A small group of farmers blocking an important trade agreement highlights the EU’s vulnerability to the “tragedy of the commons”.
A friend of mine has a beautiful villa in France overlooking the bay of Cannes. It’s not the only villa on that street. There are many other magnificent ones like his. Living on this street comes with a catch, however, which can be described as “the tragedy of the commons.” Despite the idyllic setting, the residents act according to their own self-interest, behaving in a way that is contrary to the common good of all the neighbors. The street that connects all these magnificent villas is not part of the public road system of Cannes. It is private, and therefore should be maintained by the residents through a common agreement. But reality is harsher. To reach my friend’s house, using a four-wheel drive is highly recommended. Raising the issue of ever-deepening potholes with other villa owners, my friend told me, had been a waste of time. Many refused to contribute to the needed road repairs. Although it could be argued that the unwilling owners made a rational economic decision, it has a paradoxical and detrimental effect on the common good: a shared road that provides the only route to each villa.
The “tragedy of the commons,” an idea made widely known by Garrett Hardin, an American ecologist and philosopher in 1968, is a problem that occurs when individuals exploit a shared resource independently according to their own self-interest to the detriment of the common good of all users. In my friend’s case, the obvious solution to the “tragedy of the commons” — self-regulation by the community that was affected — didn’t occur. Although we would like to think otherwise, community management isn’t an infallible way of taking care of shared resources. All too often, rational beings, seeking to maximise their gains, cause collective disaster by damaging what they all depend on. They are not willing to recognise that an abuse of the common resource is contrary to people’s long-term, best interests.
The “tragedy of the commons” reminds me of the present row about the derailed Comprehensive Economic and Trade Agreement (CETA trade) between Canada and the 508 million people in the European Union. In this instance the Belgian government was unable to overcome the objections of Wallonia — the french-speaking region in the country’s south — to signing this agreement. The leader of Wallonia, Paul Magnette, is on record saying the deal is bad for Europe’s farmers and gives too much power to global corporate interests. What this standoff means is that the representatives of 3.5 million people are holding 504.5 million of their neighbours hostage. Given the present malaise within the EU countries concerning Brexit and the immigration crises, this derailment is far from needed. What’s more, this incident sets a terrible example for the credibility of the EU, the world’s largest trading bloc. It raises serious questions about its reliability as a trading partner. Countries wanting to deal with the EU are going to be extremely cautious, as they will never be sure which way the wind might blow.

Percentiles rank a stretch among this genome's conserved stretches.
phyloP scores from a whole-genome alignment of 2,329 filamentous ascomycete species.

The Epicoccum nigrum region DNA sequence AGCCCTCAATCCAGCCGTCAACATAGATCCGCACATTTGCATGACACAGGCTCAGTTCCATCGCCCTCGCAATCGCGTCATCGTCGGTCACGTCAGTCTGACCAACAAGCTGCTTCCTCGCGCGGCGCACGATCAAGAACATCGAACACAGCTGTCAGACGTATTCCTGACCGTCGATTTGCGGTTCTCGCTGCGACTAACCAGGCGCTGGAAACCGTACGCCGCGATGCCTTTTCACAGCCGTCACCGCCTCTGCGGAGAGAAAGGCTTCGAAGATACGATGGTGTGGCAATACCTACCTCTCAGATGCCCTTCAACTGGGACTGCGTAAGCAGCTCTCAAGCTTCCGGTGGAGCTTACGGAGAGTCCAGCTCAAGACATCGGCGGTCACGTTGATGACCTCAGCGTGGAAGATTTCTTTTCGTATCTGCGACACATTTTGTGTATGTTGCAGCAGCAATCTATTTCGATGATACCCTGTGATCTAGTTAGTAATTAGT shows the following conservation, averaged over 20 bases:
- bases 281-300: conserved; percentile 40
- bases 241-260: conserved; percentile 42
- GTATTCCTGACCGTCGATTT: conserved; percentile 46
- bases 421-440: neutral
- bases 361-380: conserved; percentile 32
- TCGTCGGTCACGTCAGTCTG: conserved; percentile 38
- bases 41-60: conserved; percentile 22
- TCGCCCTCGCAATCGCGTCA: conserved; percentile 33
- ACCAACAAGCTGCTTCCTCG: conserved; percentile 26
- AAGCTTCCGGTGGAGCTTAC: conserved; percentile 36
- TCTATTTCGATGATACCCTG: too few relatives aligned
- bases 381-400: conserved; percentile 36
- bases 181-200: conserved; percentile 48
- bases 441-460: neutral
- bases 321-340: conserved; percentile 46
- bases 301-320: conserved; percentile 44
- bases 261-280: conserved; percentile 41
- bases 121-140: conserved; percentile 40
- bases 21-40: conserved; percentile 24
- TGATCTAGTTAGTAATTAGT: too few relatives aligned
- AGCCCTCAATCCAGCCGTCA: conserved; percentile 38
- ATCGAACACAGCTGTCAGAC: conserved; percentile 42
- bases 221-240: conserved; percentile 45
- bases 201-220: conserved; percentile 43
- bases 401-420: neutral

Heroes or villains?
This incident makes me wonder what has been going through the minds of the Walloon MPs. How are they rationalising their actions? Have they considered the bigger issues that are at stake? Of course, some people may see them as heroes resisting the pressure of all the other stakeholders, in particular the bureaucrats in Brussels. Some interpret their actions as a heroic stand against the perils of globalisation.
The question of the “tragedy of the commons” remains. What could be done to transcend narrow self-interest? Did these Wallonia MPs forget (as did the Brexiteers), the incredible benefits of being part of the EU? Did they reflect on the fact that the members of the EEC have had no wars internally for more than sixty years? Did they ask themselves, given the troubled history of Europe, how much peace is worth? Do they recognise how their children benefit by being part of an entity like the EU?